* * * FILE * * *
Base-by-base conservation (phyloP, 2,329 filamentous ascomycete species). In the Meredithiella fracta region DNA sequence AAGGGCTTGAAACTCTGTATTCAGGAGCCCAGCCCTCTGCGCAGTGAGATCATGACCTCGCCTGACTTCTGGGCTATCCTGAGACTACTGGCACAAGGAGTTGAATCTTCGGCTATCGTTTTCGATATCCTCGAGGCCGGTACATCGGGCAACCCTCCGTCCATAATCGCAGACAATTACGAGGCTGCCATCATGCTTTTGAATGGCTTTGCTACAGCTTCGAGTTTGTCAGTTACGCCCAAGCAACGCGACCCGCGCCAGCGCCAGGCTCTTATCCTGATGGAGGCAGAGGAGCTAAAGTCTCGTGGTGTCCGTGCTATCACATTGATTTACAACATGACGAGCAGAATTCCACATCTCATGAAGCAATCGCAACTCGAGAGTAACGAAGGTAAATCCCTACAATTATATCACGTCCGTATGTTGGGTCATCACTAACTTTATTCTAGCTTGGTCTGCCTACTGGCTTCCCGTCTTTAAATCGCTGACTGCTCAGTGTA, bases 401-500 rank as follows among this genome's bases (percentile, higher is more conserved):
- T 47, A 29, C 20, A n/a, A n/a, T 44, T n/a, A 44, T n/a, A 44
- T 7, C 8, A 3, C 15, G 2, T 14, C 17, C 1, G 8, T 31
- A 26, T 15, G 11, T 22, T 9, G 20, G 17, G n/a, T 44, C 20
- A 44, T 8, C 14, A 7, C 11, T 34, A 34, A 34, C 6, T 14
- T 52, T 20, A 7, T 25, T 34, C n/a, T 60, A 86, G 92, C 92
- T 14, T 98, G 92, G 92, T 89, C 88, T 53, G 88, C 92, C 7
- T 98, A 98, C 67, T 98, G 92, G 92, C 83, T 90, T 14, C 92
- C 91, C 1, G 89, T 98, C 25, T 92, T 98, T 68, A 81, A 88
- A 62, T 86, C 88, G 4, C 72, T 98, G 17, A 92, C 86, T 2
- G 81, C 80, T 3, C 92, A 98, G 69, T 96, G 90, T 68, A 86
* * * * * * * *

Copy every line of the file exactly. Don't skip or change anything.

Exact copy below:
Base-by-base conservation (phyloP, 2,329 filamentous ascomycete species). In the Meredithiella fracta region DNA sequence AAGGGCTTGAAACTCTGTATTCAGGAGCCCAGCCCTCTGCGCAGTGAGATCATGACCTCGCCTGACTTCTGGGCTATCCTGAGACTACTGGCACAAGGAGTTGAATCTTCGGCTATCGTTTTCGATATCCTCGAGGCCGGTACATCGGGCAACCCTCCGTCCATAATCGCAGACAATTACGAGGCTGCCATCATGCTTTTGAATGGCTTTGCTACAGCTTCGAGTTTGTCAGTTACGCCCAAGCAACGCGACCCGCGCCAGCGCCAGGCTCTTATCCTGATGGAGGCAGAGGAGCTAAAGTCTCGTGGTGTCCGTGCTATCACATTGATTTACAACATGACGAGCAGAATTCCACATCTCATGAAGCAATCGCAACTCGAGAGTAACGAAGGTAAATCCCTACAATTATATCACGTCCGTATGTTGGGTCATCACTAACTTTATTCTAGCTTGGTCTGCCTACTGGCTTCCCGTCTTTAAATCGCTGACTGCTCAGTGTA, bases 401-500 rank as follows among this genome's bases (percentile, higher is more conserved):
- T 47, A 29, C 20, A n/a, A n/a, T 44, T n/a, A 44, T n/a, A 44
- T 7, C 8, A 3, C 15, G 2, T 14, C 17, C 1, G 8, T 31
- A 26, T 15, G 11, T 22, T 9, G 20, G 17, G n/a, T 44, C 20
- A 44, T 8, C 14, A 7, C 11, T 34, A 34, A 34, C 6, T 14
- T 52, T 20, A 7, T 25, T 34, C n/a, T 60, A 86, G 92, C 92
- T 14, T 98, G 92, G 92, T 89, C 88, T 53, G 88, C 92, C 7
- T 98, A 98, C 67, T 98, G 92, G 92, C 83, T 90, T 14, C 92
- C 91, C 1, G 89, T 98, C 25, T 92, T 98, T 68, A 81, A 88
- A 62, T 86, C 88, G 4, C 72, T 98, G 17, A 92, C 86, T 2
- G 81, C 80, T 3, C 92, A 98, G 69, T 96, G 90, T 68, A 86